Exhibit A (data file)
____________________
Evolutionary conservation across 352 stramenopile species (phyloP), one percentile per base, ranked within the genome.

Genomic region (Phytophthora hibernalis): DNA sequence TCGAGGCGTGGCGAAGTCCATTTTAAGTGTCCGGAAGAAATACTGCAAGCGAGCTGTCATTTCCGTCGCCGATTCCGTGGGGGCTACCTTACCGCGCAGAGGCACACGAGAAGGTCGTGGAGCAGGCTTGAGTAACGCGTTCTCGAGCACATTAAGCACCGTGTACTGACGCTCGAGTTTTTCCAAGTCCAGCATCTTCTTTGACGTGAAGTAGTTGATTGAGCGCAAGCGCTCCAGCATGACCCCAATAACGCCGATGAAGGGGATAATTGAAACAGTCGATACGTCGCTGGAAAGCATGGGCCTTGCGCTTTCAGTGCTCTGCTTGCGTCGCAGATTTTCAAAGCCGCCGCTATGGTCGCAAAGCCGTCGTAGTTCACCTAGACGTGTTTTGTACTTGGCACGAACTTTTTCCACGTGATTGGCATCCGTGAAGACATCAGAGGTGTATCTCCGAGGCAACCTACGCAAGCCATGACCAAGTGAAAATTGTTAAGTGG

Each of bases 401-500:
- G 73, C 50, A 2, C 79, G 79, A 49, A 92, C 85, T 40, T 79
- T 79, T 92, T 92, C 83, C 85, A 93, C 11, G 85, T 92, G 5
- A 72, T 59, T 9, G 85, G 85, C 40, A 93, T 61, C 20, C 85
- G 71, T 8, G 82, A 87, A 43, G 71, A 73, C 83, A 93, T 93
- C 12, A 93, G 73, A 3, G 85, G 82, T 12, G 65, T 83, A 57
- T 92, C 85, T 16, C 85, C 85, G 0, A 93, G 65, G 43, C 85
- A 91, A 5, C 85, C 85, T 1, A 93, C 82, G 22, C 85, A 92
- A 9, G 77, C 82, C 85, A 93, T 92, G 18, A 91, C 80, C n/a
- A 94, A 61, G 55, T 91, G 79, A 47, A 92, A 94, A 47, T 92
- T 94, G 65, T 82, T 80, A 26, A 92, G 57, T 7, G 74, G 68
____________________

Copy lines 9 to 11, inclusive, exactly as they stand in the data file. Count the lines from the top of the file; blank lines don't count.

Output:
- T 92, C 85, T 16, C 85, C 85, G 0, A 93, G 65, G 43, C 85
- A 91, A 5, C 85, C 85, T 1, A 93, C 82, G 22, C 85, A 92
- A 9, G 77, C 82, C 85, A 93, T 92, G 18, A 91, C 80, C n/a